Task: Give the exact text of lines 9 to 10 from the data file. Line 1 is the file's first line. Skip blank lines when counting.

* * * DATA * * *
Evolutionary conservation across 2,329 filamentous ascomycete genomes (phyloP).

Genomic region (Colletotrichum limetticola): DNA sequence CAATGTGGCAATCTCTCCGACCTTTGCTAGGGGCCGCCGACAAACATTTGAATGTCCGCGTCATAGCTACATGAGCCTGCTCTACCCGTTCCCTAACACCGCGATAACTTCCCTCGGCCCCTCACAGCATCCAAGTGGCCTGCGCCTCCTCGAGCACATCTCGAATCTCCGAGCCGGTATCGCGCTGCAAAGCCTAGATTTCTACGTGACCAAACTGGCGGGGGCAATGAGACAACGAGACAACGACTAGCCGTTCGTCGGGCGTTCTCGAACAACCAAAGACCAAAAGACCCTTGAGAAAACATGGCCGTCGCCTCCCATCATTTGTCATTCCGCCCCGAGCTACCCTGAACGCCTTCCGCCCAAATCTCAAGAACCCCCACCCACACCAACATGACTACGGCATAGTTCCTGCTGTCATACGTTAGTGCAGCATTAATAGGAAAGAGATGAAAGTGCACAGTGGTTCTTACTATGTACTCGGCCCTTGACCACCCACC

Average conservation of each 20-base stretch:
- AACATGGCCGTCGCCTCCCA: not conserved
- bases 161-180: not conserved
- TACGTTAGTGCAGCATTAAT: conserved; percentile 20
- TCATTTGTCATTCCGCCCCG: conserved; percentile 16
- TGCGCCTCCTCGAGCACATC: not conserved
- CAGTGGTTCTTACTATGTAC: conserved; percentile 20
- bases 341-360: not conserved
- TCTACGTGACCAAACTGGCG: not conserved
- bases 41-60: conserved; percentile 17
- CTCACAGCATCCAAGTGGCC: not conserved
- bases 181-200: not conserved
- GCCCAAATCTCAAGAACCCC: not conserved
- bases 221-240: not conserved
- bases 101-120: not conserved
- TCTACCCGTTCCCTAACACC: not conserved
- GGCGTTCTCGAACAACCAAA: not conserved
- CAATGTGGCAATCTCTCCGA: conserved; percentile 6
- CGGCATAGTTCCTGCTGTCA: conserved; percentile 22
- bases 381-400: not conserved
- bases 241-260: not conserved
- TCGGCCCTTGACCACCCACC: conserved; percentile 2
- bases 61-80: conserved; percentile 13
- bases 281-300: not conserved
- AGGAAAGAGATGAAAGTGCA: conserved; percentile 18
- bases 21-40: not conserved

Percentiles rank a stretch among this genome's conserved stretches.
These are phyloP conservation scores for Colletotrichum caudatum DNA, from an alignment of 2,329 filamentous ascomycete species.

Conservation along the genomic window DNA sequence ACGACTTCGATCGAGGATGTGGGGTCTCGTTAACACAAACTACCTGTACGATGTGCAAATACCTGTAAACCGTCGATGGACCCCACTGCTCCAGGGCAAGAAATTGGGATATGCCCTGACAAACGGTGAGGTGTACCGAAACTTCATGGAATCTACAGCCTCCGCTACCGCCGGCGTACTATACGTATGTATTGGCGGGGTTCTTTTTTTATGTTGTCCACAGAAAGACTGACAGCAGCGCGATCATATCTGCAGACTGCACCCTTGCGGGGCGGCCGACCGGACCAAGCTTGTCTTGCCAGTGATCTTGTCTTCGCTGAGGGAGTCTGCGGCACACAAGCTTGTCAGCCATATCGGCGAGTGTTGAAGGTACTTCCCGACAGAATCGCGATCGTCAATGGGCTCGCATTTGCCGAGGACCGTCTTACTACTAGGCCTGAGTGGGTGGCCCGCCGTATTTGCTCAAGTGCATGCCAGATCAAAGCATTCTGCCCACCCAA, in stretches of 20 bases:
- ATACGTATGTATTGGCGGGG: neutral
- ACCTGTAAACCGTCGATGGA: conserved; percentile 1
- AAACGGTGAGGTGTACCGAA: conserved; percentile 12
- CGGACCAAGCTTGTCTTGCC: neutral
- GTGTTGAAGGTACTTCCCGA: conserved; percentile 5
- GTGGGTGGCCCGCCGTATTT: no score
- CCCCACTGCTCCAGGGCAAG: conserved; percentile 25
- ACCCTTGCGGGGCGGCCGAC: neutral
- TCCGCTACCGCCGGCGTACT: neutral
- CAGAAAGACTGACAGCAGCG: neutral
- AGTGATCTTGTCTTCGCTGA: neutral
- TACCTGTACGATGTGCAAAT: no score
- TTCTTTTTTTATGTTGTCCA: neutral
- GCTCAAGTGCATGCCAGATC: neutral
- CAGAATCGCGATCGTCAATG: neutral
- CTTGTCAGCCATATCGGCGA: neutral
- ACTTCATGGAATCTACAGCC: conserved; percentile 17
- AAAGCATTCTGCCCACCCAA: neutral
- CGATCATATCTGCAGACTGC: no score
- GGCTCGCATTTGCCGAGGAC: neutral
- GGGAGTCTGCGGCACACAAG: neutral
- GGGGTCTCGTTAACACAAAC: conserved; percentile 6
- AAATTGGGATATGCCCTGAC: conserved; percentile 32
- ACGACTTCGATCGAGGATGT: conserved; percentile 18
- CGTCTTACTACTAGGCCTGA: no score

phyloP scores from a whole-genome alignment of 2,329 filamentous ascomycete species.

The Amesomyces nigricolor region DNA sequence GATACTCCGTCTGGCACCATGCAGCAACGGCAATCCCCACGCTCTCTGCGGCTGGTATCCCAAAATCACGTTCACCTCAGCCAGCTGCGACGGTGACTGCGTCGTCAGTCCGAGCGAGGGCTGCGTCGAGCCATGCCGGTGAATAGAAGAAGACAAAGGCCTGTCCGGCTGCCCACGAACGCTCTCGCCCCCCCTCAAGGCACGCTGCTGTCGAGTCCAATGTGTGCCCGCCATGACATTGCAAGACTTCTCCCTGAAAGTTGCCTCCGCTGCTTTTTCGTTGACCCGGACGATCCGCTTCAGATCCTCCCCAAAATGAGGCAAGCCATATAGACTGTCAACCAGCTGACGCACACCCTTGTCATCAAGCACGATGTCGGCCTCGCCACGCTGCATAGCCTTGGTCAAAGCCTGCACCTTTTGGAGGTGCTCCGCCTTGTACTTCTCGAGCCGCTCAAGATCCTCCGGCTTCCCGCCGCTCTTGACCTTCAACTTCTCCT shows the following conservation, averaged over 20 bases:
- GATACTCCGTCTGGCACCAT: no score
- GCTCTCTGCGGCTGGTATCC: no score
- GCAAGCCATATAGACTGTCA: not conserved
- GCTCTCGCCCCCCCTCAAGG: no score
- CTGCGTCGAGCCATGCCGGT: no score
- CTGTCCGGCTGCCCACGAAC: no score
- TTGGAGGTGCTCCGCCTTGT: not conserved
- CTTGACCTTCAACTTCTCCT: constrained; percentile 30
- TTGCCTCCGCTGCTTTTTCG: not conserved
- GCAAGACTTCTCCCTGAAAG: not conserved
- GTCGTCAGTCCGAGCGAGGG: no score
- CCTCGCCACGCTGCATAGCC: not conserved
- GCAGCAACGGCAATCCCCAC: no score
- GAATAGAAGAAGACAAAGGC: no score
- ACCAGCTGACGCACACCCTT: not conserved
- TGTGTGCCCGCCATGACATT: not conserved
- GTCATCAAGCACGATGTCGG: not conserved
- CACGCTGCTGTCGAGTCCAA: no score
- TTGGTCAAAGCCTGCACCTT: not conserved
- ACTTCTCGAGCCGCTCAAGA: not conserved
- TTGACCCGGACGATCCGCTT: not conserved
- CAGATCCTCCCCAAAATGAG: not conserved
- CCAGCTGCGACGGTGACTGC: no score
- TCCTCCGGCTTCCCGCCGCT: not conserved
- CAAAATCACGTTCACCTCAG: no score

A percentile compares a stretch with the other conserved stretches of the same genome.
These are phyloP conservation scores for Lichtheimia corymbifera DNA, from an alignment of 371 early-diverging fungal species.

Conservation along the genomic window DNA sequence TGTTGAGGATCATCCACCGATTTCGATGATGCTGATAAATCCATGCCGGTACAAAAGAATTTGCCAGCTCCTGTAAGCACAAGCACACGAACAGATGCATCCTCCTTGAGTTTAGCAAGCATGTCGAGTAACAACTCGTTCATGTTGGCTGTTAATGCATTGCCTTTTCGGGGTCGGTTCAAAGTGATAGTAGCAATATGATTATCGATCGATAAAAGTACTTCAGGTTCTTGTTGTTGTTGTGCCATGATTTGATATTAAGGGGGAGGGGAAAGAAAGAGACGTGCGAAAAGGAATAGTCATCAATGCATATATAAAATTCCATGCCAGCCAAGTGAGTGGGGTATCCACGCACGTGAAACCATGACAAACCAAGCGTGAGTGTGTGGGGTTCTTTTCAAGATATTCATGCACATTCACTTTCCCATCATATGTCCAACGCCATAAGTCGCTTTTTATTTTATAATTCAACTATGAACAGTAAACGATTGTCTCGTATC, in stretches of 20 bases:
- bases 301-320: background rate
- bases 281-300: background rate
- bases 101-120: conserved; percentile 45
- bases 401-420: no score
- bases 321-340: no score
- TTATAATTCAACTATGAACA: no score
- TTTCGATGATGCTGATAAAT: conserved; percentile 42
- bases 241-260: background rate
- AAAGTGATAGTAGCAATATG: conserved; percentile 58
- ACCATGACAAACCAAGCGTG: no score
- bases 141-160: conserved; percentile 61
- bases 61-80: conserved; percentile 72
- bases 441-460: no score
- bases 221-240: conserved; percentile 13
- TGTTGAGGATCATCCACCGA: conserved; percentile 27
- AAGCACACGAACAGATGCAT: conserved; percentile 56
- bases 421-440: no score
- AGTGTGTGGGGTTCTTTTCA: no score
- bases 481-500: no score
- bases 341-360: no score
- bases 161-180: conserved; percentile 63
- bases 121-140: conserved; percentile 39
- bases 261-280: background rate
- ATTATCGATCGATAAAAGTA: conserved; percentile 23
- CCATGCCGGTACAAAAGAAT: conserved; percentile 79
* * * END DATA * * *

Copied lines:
- CAGTGGTTCTTACTATGTAC: conserved; percentile 20
- bases 341-360: not conserved